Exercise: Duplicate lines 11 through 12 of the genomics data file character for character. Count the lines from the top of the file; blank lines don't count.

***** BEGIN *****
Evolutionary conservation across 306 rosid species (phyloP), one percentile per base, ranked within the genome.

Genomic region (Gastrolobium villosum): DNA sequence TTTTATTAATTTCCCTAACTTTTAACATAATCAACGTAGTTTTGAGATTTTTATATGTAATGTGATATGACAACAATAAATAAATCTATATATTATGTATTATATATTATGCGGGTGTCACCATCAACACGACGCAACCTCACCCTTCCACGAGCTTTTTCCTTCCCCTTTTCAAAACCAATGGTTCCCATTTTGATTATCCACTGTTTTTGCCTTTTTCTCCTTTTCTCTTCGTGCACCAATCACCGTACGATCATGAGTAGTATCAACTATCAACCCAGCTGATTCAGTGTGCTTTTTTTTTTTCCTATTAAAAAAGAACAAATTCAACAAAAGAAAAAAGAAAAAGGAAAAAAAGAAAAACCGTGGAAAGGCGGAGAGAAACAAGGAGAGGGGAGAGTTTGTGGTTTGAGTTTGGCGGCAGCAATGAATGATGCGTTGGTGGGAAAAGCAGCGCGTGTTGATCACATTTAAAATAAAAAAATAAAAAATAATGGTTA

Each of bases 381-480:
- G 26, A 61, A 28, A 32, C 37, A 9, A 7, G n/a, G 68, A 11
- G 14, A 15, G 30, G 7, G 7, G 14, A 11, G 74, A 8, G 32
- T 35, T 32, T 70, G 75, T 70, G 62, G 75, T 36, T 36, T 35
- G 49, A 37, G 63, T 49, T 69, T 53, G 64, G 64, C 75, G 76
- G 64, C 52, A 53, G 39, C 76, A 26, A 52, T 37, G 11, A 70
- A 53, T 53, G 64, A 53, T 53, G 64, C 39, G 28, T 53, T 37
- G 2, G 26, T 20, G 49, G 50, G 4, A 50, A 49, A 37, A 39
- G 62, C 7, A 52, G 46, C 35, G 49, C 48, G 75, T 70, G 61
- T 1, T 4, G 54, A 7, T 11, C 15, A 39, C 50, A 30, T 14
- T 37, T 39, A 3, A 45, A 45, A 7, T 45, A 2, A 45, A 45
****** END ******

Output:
- G 62, C 7, A 52, G 46, C 35, G 49, C 48, G 75, T 70, G 61
- T 1, T 4, G 54, A 7, T 11, C 15, A 39, C 50, A 30, T 14